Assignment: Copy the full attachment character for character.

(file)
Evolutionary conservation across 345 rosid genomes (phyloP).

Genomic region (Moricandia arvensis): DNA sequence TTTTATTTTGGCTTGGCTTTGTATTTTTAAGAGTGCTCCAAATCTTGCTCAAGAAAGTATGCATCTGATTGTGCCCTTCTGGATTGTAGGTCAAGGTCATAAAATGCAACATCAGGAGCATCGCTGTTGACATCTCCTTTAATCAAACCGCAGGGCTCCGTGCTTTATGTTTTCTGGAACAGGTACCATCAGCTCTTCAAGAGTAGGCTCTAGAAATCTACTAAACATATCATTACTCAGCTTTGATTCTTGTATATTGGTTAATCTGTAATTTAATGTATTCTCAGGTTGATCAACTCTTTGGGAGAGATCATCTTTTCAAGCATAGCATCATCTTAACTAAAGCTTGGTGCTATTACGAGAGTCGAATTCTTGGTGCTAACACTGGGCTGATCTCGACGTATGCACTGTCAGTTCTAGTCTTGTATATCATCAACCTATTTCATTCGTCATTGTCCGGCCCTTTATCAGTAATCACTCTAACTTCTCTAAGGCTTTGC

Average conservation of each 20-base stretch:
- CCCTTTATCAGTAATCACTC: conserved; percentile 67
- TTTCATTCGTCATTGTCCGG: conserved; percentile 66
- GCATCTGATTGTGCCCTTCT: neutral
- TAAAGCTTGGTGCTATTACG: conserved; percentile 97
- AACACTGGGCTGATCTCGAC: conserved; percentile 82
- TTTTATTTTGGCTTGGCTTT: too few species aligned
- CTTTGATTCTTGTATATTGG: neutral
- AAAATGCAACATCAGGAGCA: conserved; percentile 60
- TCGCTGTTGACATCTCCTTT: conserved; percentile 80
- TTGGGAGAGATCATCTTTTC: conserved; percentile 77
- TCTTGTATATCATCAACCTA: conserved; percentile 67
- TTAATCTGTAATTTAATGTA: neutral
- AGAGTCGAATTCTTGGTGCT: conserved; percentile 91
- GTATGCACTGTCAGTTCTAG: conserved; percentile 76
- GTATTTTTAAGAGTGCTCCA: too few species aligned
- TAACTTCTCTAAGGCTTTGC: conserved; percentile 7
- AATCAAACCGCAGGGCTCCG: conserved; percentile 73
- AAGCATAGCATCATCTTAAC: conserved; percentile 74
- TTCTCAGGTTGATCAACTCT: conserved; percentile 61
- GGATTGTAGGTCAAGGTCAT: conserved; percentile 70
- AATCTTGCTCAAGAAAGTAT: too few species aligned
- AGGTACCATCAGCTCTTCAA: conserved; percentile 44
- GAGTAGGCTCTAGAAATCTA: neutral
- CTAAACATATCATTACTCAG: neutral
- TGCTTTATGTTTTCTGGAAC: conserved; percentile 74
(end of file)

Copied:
Evolutionary conservation across 345 rosid genomes (phyloP).

Genomic region (Moricandia arvensis): DNA sequence TTTTATTTTGGCTTGGCTTTGTATTTTTAAGAGTGCTCCAAATCTTGCTCAAGAAAGTATGCATCTGATTGTGCCCTTCTGGATTGTAGGTCAAGGTCATAAAATGCAACATCAGGAGCATCGCTGTTGACATCTCCTTTAATCAAACCGCAGGGCTCCGTGCTTTATGTTTTCTGGAACAGGTACCATCAGCTCTTCAAGAGTAGGCTCTAGAAATCTACTAAACATATCATTACTCAGCTTTGATTCTTGTATATTGGTTAATCTGTAATTTAATGTATTCTCAGGTTGATCAACTCTTTGGGAGAGATCATCTTTTCAAGCATAGCATCATCTTAACTAAAGCTTGGTGCTATTACGAGAGTCGAATTCTTGGTGCTAACACTGGGCTGATCTCGACGTATGCACTGTCAGTTCTAGTCTTGTATATCATCAACCTATTTCATTCGTCATTGTCCGGCCCTTTATCAGTAATCACTCTAACTTCTCTAAGGCTTTGC

Average conservation of each 20-base stretch:
- CCCTTTATCAGTAATCACTC: conserved; percentile 67
- TTTCATTCGTCATTGTCCGG: conserved; percentile 66
- GCATCTGATTGTGCCCTTCT: neutral
- TAAAGCTTGGTGCTATTACG: conserved; percentile 97
- AACACTGGGCTGATCTCGAC: conserved; percentile 82
- TTTTATTTTGGCTTGGCTTT: too few species aligned
- CTTTGATTCTTGTATATTGG: neutral
- AAAATGCAACATCAGGAGCA: conserved; percentile 60
- TCGCTGTTGACATCTCCTTT: conserved; percentile 80
- TTGGGAGAGATCATCTTTTC: conserved; percentile 77
- TCTTGTATATCATCAACCTA: conserved; percentile 67
- TTAATCTGTAATTTAATGTA: neutral
- AGAGTCGAATTCTTGGTGCT: conserved; percentile 91
- GTATGCACTGTCAGTTCTAG: conserved; percentile 76
- GTATTTTTAAGAGTGCTCCA: too few species aligned
- TAACTTCTCTAAGGCTTTGC: conserved; percentile 7
- AATCAAACCGCAGGGCTCCG: conserved; percentile 73
- AAGCATAGCATCATCTTAAC: conserved; percentile 74
- TTCTCAGGTTGATCAACTCT: conserved; percentile 61
- GGATTGTAGGTCAAGGTCAT: conserved; percentile 70
- AATCTTGCTCAAGAAAGTAT: too few species aligned
- AGGTACCATCAGCTCTTCAA: conserved; percentile 44
- GAGTAGGCTCTAGAAATCTA: neutral
- CTAAACATATCATTACTCAG: neutral
- TGCTTTATGTTTTCTGGAAC: conserved; percentile 74